100 questions about poverty

Progress in reducing or preventing poverty in the UK could be helped by the answers to 100 important research questions, according to a new report. The questions have been identified by the Joseph Rowntree Foundation and the Centre for Science and Policy at the University of Cambridge, based on an exercise involving 45 participants from government, non-governmental organisations, academia and research. They cover a range of themes, and indicate areas of particular research interest.

Key questions include:

  • Attitudes towards poverty – To what extent does stigma contribute to the experience of living in poverty in the UK, and what can be done to address this?
  • Education and family – To what extent do families (including extended families) provide the first line of defence against individual poverty, and what are the limits and geographical variations of this support?
  • Employment – What explains variation in wages as a share of GDP internationally? What can countries do to combat low pay without causing unemployment in sectors that cannot move abroad?
  • Health, well-being and inclusion – What is the nature and extent of poverty among those who do not, or cannot, access the safety net when they need it? What are the health risks associated with poor-quality work (low paid, insecure, poorly regulated etc) for individuals or households in poverty?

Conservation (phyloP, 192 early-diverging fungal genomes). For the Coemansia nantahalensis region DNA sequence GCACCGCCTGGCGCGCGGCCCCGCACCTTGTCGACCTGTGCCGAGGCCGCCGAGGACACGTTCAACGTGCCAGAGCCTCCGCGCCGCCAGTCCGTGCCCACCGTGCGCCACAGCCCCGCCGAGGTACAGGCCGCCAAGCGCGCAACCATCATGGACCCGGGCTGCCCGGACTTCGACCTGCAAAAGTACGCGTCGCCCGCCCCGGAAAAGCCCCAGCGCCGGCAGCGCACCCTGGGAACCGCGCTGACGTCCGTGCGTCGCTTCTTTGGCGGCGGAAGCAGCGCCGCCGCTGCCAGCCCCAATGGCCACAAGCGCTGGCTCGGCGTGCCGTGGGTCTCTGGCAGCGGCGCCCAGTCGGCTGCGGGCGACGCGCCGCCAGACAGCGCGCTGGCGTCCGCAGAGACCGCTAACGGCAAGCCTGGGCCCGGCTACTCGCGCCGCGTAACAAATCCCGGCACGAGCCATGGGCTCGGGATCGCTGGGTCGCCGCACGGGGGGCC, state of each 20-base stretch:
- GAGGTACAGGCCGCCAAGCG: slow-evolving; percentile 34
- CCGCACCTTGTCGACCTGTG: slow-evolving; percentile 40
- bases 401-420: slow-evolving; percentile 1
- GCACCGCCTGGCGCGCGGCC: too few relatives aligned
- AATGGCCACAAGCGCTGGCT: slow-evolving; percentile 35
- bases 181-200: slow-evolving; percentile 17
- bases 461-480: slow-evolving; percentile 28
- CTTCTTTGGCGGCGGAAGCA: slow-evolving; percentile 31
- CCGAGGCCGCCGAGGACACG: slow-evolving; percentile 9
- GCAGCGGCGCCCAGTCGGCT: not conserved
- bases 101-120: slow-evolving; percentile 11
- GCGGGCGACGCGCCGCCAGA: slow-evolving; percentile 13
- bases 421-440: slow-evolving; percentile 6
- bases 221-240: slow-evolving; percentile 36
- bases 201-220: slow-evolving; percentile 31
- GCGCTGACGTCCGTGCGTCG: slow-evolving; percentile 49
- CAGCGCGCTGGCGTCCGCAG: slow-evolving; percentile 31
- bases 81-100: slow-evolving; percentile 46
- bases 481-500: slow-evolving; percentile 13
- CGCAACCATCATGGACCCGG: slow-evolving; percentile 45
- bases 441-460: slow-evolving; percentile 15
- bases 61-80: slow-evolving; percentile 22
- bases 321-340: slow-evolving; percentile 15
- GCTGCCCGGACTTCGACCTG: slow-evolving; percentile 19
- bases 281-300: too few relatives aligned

• Markets, service and the cost of living – What transport measures and interventions have the greatest negative/positive impact on poverty? What is the impact of up-front charging in public services on people in poverty?
  • Place and housing – What is the effect of housing-related welfare changes on people and places in poverty?
  • Tax, benefits and inequality – What would the impacts on poverty be of different models of more contributory benefit schemes? How can the effect on poverty of issues of diversity, such as ethnicity, disability, age, gender, sexual orientation or religion, be better understood and addressed? What relevance does inequality in the top half of the income distribution have for the reduction of poverty?
  • Policy, power and agency – What forms of institutional structures, processes and reforms enable people living in poverty to hold state and non-state actors to account?
  • The bigger picture – What are the most cost-effective interventions to prevent poverty over the life course? What differentiates the effects of poverty on men and women in terms of the impact on both their own quality of life and that of their families? Considering how much money has been spent on poverty alleviation, why has it not had more effect?

Source: William Sutherland et al., 100 Questions: Identifying Research Priorities for Poverty Prevention and Reduction, Joseph Rowntree Foundation
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Publication date: 
Oct 2 2013